the public schools to take a suitable and honorable part, and are accommodations provided of such a character that children may be present, under the

government of their teachers, without danger of accident or excessive fatigue ? (c) What public grounds are provided for the military training of citizens and

for parades ? (d) To what localities do school children commonly resort in the largest num

bers for out-of-door play? (e) What is the area of ground especially prepared for them? (3) What are its attractions, and what conveniences or encouragements are

provided in connection with it for healthful recreation ? (g) If convenient, estimate the number of children who come together (h) Is there a public swimming school? (1) If so, under what regulations do the children use it, and how are its

expenses met ? (j) If there is no regular swimming school, do any of your common school

teachers systematically go on bathing excursions with their scholars and give

instructions in swimming ? (k) What public conveniences or encouragements are provided to induce chil.

dren to bathe and learn to swim ?

E. (a) Does the system of public education (of higher or lower grade) include any

systematic training, or instructions in the judicious use of the physical powers? (6) If so, describe the means and facilities for demonstration and practice. (c) Are prizes offered for proficiency in recreative exercises, or do indolence

and neglect of the requirements of health and morality in this respect, affect in any way the school standing of scholars, on the merit-roll or otherwise ?

F. (a) Is there any Arboretum; or Botanic, Horticultural, Geological, or other open-air Scientific Collection, to which school children are freely admitted ? If so, describe it, giving its specialty, the extent of the collection, the

ground occupied, when and by whom prepared; by what arrangements maintained, and indicate to what extent it is used with direct educational intention. Indicate to what extent it is also resorted to as a place of general public recreation.

(6) What facilities and incentives other than those already indicated, are offered

children to educate their perceptive faculties by observation of natural objects ? (c) Is this department of education systematically pursued, either by daily

occasional rambles with or -without walking lectures and demonstrations, in places adapted to favor the acquisition of a familiar knowledge of many nat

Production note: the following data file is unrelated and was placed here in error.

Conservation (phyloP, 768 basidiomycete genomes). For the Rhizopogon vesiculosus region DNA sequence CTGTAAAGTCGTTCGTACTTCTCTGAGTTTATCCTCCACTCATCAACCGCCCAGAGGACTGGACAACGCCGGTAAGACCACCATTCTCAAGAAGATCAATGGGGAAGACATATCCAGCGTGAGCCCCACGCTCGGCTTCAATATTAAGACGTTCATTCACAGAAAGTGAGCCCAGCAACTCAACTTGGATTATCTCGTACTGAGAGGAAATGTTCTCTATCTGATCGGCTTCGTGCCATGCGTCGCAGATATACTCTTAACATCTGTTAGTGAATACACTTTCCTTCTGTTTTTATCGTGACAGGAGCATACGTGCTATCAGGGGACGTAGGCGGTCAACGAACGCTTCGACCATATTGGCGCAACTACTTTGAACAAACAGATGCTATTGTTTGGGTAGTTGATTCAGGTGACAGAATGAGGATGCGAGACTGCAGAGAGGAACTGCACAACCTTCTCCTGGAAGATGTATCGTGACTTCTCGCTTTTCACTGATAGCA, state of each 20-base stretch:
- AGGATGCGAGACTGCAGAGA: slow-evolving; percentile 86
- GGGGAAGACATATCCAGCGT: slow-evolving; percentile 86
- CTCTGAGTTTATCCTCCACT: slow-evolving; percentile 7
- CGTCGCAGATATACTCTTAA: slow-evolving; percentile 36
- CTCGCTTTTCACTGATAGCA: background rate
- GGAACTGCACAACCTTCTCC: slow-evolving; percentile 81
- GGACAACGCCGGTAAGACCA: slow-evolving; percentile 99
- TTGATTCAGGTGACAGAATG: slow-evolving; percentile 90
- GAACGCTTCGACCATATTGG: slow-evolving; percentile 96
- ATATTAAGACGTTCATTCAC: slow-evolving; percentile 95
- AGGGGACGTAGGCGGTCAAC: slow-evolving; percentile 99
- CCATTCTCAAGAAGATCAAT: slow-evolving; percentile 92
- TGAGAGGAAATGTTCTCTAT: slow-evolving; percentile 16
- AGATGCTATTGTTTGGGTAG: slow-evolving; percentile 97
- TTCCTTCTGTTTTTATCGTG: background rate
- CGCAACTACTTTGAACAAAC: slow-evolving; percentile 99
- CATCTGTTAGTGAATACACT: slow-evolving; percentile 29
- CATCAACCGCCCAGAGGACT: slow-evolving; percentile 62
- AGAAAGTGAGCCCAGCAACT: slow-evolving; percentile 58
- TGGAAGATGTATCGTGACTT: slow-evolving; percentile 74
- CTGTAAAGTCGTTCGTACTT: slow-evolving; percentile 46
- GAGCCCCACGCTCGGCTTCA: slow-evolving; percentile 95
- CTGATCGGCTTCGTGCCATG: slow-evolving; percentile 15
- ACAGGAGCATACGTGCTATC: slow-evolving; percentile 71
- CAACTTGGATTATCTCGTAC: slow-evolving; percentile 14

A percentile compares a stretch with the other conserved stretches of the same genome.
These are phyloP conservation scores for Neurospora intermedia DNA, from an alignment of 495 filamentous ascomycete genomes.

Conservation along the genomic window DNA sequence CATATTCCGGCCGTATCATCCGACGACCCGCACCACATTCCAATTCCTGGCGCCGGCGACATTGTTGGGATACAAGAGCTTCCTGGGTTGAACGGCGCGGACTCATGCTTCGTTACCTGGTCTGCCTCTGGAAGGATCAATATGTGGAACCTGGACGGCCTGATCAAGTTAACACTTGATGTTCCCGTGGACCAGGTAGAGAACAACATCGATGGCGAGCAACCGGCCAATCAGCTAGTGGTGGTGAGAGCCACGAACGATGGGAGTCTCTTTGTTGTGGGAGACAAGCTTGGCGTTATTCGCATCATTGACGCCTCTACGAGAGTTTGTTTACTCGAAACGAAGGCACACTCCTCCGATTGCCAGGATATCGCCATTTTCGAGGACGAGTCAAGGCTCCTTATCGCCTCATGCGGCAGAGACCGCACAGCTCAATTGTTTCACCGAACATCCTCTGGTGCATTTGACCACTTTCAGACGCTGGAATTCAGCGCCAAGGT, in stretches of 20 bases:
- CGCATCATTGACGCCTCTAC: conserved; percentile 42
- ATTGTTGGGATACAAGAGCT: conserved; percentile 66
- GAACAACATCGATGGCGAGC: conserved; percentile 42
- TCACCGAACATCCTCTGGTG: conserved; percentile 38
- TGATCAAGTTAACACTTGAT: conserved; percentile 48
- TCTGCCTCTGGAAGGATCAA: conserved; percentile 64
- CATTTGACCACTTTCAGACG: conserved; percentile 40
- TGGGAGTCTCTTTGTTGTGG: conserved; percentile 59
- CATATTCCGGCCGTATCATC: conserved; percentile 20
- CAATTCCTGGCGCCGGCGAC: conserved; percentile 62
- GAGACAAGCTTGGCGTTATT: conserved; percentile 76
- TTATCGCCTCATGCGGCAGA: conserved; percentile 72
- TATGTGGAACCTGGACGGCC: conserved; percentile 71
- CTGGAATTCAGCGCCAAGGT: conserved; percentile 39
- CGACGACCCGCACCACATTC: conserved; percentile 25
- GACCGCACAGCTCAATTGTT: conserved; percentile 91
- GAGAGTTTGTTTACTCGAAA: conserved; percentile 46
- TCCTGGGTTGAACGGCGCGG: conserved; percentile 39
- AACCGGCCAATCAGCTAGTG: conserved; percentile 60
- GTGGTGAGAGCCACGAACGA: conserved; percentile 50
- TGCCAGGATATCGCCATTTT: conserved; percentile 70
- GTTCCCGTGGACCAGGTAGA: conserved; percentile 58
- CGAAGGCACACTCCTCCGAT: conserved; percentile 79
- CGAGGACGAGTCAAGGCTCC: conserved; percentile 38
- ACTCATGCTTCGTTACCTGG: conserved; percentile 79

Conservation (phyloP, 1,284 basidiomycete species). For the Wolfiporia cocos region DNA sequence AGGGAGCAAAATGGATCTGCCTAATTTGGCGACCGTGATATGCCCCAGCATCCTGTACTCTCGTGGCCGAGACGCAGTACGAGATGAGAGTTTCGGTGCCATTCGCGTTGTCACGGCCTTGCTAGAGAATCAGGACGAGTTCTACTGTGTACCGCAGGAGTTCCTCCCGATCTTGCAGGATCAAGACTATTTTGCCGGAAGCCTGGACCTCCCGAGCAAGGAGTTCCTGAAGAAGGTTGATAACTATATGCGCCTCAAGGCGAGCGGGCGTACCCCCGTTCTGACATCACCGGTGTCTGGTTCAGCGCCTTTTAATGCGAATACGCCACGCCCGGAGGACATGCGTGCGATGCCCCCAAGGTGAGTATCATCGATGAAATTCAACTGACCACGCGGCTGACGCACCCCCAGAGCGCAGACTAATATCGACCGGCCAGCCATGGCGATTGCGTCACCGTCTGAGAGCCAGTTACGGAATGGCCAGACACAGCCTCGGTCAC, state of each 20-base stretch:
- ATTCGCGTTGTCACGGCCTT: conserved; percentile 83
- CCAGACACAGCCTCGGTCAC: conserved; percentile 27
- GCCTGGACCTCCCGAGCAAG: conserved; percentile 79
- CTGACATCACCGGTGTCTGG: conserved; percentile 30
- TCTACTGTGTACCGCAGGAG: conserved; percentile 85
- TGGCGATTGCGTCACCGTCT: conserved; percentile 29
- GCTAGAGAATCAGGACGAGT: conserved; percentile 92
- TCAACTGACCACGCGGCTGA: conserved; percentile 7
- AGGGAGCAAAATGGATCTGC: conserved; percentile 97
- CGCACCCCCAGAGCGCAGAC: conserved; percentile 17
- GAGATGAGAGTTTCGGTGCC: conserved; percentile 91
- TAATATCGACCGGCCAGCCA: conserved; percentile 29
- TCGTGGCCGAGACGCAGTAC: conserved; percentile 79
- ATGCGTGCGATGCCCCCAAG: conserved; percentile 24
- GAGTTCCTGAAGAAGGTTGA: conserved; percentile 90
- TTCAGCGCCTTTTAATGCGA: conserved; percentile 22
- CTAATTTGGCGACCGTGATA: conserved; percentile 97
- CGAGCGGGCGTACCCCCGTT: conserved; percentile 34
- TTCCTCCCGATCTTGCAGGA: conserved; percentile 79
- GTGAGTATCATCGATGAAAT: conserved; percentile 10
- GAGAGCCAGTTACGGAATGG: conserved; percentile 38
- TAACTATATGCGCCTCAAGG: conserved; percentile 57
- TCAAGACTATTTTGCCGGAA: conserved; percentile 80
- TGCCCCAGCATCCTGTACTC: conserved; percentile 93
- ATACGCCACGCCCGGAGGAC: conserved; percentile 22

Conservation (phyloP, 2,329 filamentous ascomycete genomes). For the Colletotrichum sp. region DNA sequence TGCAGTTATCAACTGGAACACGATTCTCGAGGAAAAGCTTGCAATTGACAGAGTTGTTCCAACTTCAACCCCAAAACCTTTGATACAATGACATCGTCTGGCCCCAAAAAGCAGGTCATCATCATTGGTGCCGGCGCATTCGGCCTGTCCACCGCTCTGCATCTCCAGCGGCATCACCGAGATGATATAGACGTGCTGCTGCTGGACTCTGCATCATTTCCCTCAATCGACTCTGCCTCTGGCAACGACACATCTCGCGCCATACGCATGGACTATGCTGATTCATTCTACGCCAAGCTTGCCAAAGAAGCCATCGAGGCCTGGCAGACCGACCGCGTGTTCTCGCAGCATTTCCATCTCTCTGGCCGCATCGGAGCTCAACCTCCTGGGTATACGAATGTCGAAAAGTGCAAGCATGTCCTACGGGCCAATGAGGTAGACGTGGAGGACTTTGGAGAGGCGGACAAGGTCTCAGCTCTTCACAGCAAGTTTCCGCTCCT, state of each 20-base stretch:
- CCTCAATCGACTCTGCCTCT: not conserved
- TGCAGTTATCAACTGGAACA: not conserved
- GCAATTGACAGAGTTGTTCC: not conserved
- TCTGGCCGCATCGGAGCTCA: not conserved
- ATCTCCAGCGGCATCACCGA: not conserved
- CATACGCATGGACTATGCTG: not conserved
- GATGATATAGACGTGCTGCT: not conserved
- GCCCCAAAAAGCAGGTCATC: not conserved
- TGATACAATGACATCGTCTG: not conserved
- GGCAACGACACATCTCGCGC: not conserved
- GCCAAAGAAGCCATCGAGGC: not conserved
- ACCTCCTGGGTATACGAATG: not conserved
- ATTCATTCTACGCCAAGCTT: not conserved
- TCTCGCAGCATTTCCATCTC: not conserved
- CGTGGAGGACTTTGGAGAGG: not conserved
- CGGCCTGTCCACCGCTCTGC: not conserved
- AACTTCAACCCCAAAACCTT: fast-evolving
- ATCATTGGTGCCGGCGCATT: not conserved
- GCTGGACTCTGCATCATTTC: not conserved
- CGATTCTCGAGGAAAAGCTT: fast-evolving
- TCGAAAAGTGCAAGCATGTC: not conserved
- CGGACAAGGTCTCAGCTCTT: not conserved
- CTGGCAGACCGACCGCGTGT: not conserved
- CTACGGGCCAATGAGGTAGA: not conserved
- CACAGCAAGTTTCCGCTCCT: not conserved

ural objects ? (d) If so, describe the ground gone over. (e) Have healthful holiday excursions by public conveyances to a distance

been organized, by which children benefit? (1) If so, describe the advantages of the localities visited, the time occupied,

the expense, and the manner in which it is defrayed, the number attending such excursions, and at what intervals they occur.

NOTES.

Note A (a.),

A special schedule of inquiries has been prepared in regard to Cemeteries, which will be supplied when desired.

Note A (i.) For concise returns, the following classifications may be observed :Where the promenade is an ordinary town street, with no special attractions

except such as are found in unusual amplitude, gayer shops and finer build.

ings, it may be classed as Urban. Where in an otherwise ordinary street, sufficient tree-borders have been intro

duced, or fine shade trees planted in such a manner that they can remain permanently in a flourishing condition without seriously interfering with the

general requirements of a street, it may be classed as Sylvan-Urban. A suburban or country road of the latter character, generally well shaded,

although the arrangement of trees is not complete, or thoroughly well carried out, may be classed as Sylvan Sub-Urban. If in this case its character is changing for the worse, or if it is evident that its suburban attractions must soon give way to the demands of business or the enlargement of the town,